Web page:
Media Center For
Science & Technology

Big Data. Climate Science. Artificial Intelligence.

The science is complex. Our messages don’t have to be.

Our Challenge: Public understanding of science- and tech-related matters is essential to our wellbeing as a society. It determines the legislation we pass, the behaviors we adopt, and the causes we champion.

But research shows that scientists and citizens often see the same issues through different lenses, especially when it comes to polarizing issues.

Media specialists, journalists, and advertising and public relations professionals can be change agents. Yet many lack the knowledge to effectively convey complex scientific and technological benefits to an increasingly skeptical public.

Our Solution: The University of Oregon School of Journalism and Communication (SOJC) launched the Media Center for Science and Technology (MCST) to bridge the gap. In October 2017, a portion of a $50 million anonymous gift to create the Presidential Fund for Excellence provided initial funding to establish the center and hire a director to lead it.

“Storytelling and science are a powerful combination, and there are far too few skilled practitioners coming into the workforce today.”

—Frank Shaw ’84,
Vice President of Communications, Microsoft Corporate

MCST Goals

The SOJC is uniquely positioned to launch the center because of its established expertise in media, journalism, strategic communication, and creative storytelling. Nearly a dozen faculty already research and teach at the intersection of science, technology, and communication.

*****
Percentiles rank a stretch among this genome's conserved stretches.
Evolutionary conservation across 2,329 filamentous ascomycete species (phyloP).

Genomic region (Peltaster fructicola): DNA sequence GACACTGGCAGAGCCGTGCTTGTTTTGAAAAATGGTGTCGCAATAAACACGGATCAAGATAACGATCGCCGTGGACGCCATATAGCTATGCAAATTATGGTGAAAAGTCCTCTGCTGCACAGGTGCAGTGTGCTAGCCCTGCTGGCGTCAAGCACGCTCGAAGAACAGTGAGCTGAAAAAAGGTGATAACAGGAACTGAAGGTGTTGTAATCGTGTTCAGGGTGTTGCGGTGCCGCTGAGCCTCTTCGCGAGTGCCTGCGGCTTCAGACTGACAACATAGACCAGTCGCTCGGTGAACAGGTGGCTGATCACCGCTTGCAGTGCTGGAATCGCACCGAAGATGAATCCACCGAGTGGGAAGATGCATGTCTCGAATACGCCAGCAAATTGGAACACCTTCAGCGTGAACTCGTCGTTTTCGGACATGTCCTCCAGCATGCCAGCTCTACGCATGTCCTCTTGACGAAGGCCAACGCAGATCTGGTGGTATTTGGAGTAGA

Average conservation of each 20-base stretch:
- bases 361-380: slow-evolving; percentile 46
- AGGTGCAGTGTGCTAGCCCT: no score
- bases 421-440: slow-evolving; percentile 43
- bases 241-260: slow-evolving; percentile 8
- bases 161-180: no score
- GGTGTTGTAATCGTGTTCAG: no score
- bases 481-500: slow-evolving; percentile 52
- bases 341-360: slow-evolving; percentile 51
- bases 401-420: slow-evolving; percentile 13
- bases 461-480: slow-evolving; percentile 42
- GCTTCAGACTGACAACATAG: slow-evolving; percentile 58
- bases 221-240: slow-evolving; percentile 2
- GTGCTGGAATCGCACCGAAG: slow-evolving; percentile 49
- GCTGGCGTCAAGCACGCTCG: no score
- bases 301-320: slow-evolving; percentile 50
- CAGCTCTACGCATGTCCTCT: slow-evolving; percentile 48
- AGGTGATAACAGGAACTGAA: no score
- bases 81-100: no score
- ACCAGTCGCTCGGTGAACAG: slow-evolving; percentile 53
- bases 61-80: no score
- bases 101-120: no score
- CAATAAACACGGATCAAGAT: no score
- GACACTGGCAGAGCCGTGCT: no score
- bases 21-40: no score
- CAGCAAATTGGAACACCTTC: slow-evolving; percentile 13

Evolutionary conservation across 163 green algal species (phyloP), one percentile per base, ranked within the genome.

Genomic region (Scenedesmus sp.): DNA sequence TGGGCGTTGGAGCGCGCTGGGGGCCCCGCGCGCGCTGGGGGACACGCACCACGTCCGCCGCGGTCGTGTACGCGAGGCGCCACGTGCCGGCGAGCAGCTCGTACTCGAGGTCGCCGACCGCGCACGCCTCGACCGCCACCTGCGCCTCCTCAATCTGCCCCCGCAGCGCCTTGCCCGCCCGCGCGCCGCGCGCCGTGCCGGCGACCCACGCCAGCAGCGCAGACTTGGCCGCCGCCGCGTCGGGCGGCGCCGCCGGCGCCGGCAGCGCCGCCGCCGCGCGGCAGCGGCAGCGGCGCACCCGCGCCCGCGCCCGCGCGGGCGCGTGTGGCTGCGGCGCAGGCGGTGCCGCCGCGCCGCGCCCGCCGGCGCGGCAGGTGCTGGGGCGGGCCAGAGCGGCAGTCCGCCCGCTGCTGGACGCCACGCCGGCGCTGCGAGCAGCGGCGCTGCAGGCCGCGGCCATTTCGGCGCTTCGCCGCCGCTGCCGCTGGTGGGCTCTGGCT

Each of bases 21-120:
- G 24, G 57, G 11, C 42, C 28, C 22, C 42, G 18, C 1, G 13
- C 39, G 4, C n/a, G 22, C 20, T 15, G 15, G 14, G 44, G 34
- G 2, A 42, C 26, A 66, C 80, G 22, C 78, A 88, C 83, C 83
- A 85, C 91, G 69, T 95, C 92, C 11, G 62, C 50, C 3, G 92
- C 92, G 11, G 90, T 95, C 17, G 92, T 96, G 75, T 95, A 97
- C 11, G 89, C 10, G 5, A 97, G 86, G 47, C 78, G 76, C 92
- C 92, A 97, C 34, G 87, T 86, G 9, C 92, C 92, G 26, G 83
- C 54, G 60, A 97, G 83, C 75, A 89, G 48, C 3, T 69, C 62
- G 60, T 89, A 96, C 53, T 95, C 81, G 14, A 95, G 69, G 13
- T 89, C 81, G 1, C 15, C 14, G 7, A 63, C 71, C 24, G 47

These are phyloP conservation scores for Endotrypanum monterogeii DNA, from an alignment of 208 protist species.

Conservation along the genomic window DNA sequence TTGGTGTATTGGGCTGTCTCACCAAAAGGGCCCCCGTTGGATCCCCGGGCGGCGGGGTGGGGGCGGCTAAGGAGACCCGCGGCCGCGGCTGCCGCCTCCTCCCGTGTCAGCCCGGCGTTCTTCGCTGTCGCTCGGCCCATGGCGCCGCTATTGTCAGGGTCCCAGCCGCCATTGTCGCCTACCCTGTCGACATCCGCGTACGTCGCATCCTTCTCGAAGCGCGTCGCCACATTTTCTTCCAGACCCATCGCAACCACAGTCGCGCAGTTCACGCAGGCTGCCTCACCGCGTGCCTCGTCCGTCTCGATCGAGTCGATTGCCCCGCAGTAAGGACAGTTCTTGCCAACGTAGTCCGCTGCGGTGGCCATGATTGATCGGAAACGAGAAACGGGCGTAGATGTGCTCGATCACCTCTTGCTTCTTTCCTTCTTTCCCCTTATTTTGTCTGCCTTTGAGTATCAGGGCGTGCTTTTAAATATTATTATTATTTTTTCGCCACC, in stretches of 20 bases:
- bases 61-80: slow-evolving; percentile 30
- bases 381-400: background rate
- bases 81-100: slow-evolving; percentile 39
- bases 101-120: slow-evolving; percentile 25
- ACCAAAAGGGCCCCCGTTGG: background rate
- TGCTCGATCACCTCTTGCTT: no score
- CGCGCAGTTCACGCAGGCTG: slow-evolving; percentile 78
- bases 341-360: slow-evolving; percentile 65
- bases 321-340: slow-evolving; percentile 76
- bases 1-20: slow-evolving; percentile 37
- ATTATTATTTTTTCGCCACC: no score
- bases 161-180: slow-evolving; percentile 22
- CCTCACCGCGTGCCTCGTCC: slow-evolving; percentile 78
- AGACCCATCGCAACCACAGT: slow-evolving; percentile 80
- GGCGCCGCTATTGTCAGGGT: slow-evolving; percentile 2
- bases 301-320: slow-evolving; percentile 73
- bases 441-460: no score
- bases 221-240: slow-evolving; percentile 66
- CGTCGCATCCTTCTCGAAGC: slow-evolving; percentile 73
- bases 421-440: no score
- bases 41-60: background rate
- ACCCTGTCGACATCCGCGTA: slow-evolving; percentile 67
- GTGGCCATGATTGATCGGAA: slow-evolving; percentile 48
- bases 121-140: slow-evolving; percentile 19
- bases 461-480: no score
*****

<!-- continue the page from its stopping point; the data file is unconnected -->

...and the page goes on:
And the school’s proximity to existing and emerging science and tech hubs in the Pacific Northwest make it a logical partner for research and collaboration.

The new center will focus on three priorities:

  • Conducting interdisciplinary collaborations and research to understand how scientific discoveries and technological solutions are conveyed and understood by a variety of audiences.
  • Attracting and training students for the high-tech communication careers of the future.
  • Enhancing public understanding of science and technology.

“This program has the potential to uncover strategies that enable scientists to effectively engage the public as partners in solving some of our most pressing scientific challenges.”

—Julie Haack, PhD,
Green Chemistry Educator, University of Oregon

Our Work

MCST will work collaboratively with university scientists, external institutions, and private companies to conduct research and evaluate best practices.

Graduate and undergraduate students will have the opportunity to work alongside faculty and industry leaders. And they will learn best practices for compelling and creative storytelling to increase public understanding of the scientific breakthroughs that impact their daily lives.

They will ask and answer questions such as:

  • How does media content affect public engagement with scientific and technical information?
  • How can scientific discoveries and technology innovations be communicated effectively to audiences with diverse beliefs, values, and interests?
  • How can communicators frame scientific, technological, and environmental information across new media platforms?
  • Which media content helps audiences best understand uncertainty and complexity?

Students will also gain hands-on experience creating and testing multimedia content through videos, websites, photographs, data visualization, interactivity, infographics, and social media content. And they’ll have access to new communication technology, such as 360 video and virtual reality.

Make a Gift

The support of alumni, donors, and industry partners is essential to the success and longevity of the center.  You can have a significant and tangible impact on the future of the SOJC by supporting the launch of MCST. If you are interested in exploring ways to support and sustain the center, please contact the SOJC Development Office (541-346-3687 or

“The center will provide opportunities for collaboration between UO scientists and communication experts to share the excitement of scientific discovery and stories of the relevance of science in our lives.”

—Eleanor Vandegrift,
Associate Director of the Science Literacy Program and University of Oregon Affiliate Director, Alan Alda Center for Communicating Science